Saudi Arabia on Saturday admitted that critic Jamal Khashoggi was killed inside its consulate in Istanbul, more than two weeks after his disappearance tipped the kingdom into one of its worst international crises.
The kingdom also sacked deputy intelligence chief Ahmad al-Assiri and royal court media advisor Saud al-Qahtani, both top aides to Crown Prince Mohammed bin Salman who has faced mounting pressure over the Khashoggi affair.
The admission that Khashoggi died at the hands of Saudi officials after weeks of vehement denials by the Gulf kingdom comes after President Donald Trump said that the United States, which is Saudi Arabia's biggest backer, could impose sanctions if it was proved the journalist was killed.
Saudi Attorney General Sheikh Saud al-Mojeb said Khashoggi died after "discussions" at the consulate devolved into an altercation, without disclosing any details on the whereabouts of his body.
"Preliminary investigations... revealed that the discussions that took place between him and the persons who met him... at the Saudi consulate in Istanbul led to a brawl and a fist fight with the citizen, Jamal Khashoggi, which led to his death, may his soul rest in peace," the attorney general said in a statement.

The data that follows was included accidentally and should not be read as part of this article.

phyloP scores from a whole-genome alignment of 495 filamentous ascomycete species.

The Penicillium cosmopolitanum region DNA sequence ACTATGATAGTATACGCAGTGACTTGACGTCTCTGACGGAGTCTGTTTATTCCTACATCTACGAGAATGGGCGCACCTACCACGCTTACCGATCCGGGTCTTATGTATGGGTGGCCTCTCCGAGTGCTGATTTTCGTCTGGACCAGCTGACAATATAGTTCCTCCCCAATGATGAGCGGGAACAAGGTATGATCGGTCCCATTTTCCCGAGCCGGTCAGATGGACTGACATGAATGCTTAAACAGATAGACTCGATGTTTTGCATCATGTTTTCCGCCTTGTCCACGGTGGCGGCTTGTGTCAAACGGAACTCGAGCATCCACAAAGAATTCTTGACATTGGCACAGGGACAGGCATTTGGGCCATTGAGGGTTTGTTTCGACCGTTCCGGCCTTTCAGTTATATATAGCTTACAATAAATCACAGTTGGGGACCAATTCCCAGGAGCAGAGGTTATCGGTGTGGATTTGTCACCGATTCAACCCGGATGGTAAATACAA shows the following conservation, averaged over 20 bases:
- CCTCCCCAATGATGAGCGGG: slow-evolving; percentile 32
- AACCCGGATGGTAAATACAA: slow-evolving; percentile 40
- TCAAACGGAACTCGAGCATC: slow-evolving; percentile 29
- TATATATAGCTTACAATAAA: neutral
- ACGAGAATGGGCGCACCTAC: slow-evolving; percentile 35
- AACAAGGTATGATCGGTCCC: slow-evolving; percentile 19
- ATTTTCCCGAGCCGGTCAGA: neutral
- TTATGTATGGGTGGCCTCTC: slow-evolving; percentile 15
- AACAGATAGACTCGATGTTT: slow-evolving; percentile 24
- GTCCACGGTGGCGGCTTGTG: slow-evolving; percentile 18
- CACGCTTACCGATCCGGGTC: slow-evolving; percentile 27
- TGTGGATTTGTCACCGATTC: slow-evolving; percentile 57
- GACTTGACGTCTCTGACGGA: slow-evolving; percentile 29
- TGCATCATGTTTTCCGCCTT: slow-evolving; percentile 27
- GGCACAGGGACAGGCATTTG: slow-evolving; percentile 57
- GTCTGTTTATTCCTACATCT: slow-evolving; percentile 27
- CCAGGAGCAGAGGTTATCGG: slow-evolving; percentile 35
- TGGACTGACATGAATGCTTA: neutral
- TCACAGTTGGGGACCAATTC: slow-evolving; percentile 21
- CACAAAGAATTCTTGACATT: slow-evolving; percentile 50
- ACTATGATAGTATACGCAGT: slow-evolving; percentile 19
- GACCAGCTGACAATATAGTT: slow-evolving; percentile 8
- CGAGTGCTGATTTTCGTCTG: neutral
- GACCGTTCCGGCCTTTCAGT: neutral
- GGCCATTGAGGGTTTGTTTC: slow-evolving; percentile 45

In its first reaction to Khashoggi's confirmed death, the White House said it was "saddened" but made no mention of any possible action against its major ally.
"We will continue to closely follow the international investigations into this tragic incident and advocate for justice that is timely, transparent and in accordance with all due process," White House spokeswoman Sarah Sanders said.
UN chief Antonio Gutterres said he was "deeply troubled" adding there needed to be "full accountability for those responsible."